Just when her last reserve of will began to waver, a flash revealed Scaife’s towering figure, as with wet ducks plastered to him, he wrestled with the wildly
flapping canvas of the door. In the inky dark that followed she gazed at where she had seen him, then shrieked involuntarily as a firm clasp found her arm. Yet the shriek was but the outbreak of her overtension, not of her fear of him, for with his touch again that strange calm soothed her.
The uproar prevented any conversation, but the warm grip on her arm remained until, after the manner of tropic storms, all in a breath the tumult died.
As the rain-drum dwindled and the drooping canvas of the battered tent flapped wearily, he struck a match, and, shielding it with his hand went to the writing desk and lit the lamp. Then he said,
“Í thought you might be afraid, so I came back; I’ll see that they fix the tent.”
He turned to go. But as he stooped to raise the flap she called, in a strange, dry whisper,
He straightened and turned.
“I’m sorry I . . . I . . . for . . .” she rushed her fence in desperation, “If we’ve got to wait till the river goes down, let’s be as if I’d never known.” . .
He stiffened into new attention, peering at her. She looked forlorn and very small by the yellow lamplight, in his grotesque great shirt contrived to fit her, and the sheet swathed round her waist. Then he inclined his head.
“I should be very happy ...” and his eyes fell.
It was late. She held out her hand. “I think I’ll go to bed now. I’m awfully tired. Good night.”
He gave her a long, long look, then smiled brilliantly and nodded. But he did not take her hand.
“Good night,” he said. “To-morrow we’ll know how high the river’s going.”
He turned on his heel and left her.
Mary crouched tremblingly at the bedfoot, terrified by the storm. Helen undressed slowly, but, once in bed, tired out, she slept.
SHE awoke to the rhythmic thunder of drums and deep-throated singing from the town, lying and listening to it drowsily. She had now no fear, not since that hand had laid upon her in the darkness. Her arm burned as she remembered.
Becoming very wide awake, she rose and went to the tent door, stepping over Mary as she sprawled at the bedfoot. Down in the kraals a great fire blazed, and implike figures of dancing savages writhed against its redness. Serene in the starlit vault the moon sailed overhead, and a sharp, clean smell of rain-scoured earth refreshed her nostrils. Filling her lungs a few times she was about to drop the flap and retire when on the hilltop to her side she caught a gleam of white and, turning, saw Scaife.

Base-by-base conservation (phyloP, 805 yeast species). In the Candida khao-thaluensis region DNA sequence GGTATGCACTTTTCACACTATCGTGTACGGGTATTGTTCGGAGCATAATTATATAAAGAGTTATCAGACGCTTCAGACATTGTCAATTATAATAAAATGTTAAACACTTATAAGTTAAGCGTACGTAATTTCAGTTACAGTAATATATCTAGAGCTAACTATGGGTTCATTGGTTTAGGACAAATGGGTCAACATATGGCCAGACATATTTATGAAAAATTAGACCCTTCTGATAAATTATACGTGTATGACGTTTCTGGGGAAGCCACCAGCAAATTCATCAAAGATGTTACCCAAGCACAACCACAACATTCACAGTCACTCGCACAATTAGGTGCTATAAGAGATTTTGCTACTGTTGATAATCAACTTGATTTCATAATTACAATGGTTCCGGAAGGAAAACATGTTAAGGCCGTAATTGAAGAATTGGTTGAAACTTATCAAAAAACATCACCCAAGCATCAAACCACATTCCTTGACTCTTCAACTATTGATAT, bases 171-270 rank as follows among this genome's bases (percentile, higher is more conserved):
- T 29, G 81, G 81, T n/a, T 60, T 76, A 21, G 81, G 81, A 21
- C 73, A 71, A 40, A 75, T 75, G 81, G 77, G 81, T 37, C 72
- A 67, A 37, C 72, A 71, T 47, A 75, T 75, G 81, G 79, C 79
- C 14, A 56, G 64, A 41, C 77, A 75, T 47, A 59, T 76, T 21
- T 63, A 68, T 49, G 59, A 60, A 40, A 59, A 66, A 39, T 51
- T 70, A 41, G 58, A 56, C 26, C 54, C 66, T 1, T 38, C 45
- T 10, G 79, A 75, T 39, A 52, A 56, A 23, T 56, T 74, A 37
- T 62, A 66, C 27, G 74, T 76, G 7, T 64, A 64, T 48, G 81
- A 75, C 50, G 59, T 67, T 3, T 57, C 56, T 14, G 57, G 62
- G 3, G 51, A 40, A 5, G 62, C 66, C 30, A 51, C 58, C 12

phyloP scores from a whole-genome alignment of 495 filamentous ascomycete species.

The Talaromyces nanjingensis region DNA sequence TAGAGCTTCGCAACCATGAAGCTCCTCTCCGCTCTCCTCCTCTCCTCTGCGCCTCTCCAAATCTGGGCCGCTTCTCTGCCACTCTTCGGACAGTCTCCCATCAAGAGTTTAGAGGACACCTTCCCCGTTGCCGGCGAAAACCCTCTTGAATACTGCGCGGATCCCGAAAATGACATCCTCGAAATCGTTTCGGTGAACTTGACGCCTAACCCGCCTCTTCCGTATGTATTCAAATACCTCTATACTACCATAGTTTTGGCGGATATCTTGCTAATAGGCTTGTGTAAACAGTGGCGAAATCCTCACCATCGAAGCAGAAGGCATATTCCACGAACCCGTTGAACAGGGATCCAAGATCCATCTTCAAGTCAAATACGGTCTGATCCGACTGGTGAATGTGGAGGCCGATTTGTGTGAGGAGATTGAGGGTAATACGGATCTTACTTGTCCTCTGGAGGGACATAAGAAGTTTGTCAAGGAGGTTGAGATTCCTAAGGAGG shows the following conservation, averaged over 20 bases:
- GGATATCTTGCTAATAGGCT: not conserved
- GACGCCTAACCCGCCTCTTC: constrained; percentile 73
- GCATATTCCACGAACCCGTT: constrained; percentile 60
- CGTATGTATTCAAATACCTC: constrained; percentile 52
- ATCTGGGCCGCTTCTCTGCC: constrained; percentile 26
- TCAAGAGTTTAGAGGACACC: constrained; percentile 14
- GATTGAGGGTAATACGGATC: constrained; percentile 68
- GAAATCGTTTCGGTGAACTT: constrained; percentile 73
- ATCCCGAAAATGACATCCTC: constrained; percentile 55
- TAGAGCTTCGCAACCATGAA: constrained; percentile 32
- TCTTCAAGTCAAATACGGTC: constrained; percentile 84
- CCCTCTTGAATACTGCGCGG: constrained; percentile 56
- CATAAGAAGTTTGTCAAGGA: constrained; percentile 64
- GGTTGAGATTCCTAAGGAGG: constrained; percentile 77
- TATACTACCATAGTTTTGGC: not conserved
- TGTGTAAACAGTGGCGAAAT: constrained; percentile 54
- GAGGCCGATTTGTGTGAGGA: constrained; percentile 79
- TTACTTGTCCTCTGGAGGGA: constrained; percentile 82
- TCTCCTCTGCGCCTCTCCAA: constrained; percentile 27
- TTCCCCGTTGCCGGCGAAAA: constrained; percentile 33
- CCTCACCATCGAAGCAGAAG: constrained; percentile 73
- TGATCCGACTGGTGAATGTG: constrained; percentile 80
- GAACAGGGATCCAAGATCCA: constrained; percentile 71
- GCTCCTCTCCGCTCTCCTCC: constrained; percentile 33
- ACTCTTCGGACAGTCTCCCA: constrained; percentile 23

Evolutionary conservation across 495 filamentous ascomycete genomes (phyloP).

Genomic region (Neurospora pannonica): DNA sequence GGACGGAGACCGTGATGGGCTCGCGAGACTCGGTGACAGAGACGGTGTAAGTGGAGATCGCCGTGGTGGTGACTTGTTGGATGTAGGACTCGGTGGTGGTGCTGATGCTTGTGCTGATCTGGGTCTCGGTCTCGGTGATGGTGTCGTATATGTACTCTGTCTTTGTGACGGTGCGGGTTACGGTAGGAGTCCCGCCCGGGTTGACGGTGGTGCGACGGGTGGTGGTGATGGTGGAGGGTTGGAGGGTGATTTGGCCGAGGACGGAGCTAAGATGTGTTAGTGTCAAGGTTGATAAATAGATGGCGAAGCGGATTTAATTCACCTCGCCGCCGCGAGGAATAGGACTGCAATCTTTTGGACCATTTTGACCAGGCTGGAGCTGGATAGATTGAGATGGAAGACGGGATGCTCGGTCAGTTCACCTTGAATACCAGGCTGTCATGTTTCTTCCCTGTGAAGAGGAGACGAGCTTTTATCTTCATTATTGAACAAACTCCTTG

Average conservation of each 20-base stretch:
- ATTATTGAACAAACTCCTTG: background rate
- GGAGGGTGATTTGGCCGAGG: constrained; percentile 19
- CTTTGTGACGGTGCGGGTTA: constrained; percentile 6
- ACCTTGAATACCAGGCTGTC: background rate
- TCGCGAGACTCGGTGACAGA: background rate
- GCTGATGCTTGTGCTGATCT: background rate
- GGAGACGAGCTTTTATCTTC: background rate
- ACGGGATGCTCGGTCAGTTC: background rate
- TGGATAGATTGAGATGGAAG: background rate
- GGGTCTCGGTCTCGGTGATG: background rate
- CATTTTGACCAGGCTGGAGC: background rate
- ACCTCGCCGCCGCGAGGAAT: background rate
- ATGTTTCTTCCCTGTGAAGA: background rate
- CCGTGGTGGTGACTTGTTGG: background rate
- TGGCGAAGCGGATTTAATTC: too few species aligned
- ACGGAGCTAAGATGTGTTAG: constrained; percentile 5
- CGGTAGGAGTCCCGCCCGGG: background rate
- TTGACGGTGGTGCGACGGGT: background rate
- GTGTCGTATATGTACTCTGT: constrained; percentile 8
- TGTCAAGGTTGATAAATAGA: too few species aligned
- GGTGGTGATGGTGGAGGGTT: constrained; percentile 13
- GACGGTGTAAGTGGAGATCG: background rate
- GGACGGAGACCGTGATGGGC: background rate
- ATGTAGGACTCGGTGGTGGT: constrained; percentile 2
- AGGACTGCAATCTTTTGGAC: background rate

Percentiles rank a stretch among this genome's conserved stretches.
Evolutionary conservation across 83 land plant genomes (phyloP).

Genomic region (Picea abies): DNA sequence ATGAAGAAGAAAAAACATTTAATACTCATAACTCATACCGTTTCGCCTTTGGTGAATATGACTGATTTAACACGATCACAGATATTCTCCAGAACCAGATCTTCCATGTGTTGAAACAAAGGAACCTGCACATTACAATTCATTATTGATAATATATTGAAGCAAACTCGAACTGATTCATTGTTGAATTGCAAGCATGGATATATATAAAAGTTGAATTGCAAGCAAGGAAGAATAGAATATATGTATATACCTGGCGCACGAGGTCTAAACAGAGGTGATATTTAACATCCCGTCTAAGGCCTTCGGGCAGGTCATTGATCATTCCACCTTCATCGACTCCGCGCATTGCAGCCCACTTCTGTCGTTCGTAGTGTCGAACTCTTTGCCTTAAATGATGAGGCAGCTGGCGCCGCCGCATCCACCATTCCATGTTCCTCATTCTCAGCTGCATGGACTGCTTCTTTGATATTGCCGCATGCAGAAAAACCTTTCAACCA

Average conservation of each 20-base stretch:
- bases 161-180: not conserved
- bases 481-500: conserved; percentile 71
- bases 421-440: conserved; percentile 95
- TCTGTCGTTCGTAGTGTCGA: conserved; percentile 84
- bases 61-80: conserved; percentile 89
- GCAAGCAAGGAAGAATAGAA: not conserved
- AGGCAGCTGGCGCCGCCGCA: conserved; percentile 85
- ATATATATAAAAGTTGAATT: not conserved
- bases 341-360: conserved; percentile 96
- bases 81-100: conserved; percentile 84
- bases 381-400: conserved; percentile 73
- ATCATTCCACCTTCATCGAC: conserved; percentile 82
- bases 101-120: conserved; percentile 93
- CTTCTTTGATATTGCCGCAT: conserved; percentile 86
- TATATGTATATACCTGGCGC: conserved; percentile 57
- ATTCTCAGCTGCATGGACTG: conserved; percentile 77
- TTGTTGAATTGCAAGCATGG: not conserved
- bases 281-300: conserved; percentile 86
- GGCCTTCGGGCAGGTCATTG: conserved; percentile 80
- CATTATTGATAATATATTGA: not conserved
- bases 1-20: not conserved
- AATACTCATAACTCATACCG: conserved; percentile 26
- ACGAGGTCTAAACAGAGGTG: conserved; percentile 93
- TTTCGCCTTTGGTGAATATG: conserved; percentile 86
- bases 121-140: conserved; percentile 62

His chin was sunk on his chest, and with hands clasped behind him he paced steadily to and fro, to and fro, in the night.
As she watched, there grew upon her a realization of the grandeur, the regal loneliness of him, and she wondered what might be passing in the heart of this murderer who was so gentle to her fears, and yet could rebuke her coldly when she condemned the savage king who paid him homage.
Pondering so vague a question, she made her way within and slept again.
Next morning Mary awoke her, bringing a dish of fruit, beside which lay a note. She read, “I have gone to inspect the lower ford. The runner with your note crossed before the river rose.”
Outside, the fierce sun long had parched the rainwashed freshness of the night before, and even the punkah above the breakfast table did little more than move the sultry air. LWith a calm that recurrently struck her as surprising, she contemplated the wait of days before her.
After breakfast she busied herself with improvising the makeshift by which she was able to wear his shirt, and in fashioning a rude skirt and undergarments from a sheet, using a distressingly masculine housewife of rolled canvas which Mary brought with the intimation that the Bwana had instructed her so to do. Thus the morning passed till she was conscious of the plunging arrival of a horse outside the tent.
She went out, to see him drop from his mount. He lowered his eyes and waited. “Please come in,” she said.
“I trust you had a good night?” Continued on page 40
Continued front page 38 “Thank you, I slept splendidly.”
“The flood is not large. In three days at the most the ford will be passable. I shall be in the kraals—at your service,” he bowed and swung away.
But she held up her hand. “Please. I don’t want you to go.”
He found her eyes and held them, then smiled his grave smile.
Thereafter he showed no signs of wishing to efface himself, spending the entire afternoon and evening with her. He had the listener’s gift, and drew her skilfully to talk of England and herself until she was conscious of a vague rebellion at being thus handled like a child. But she could not voice nor manifest to him her choler.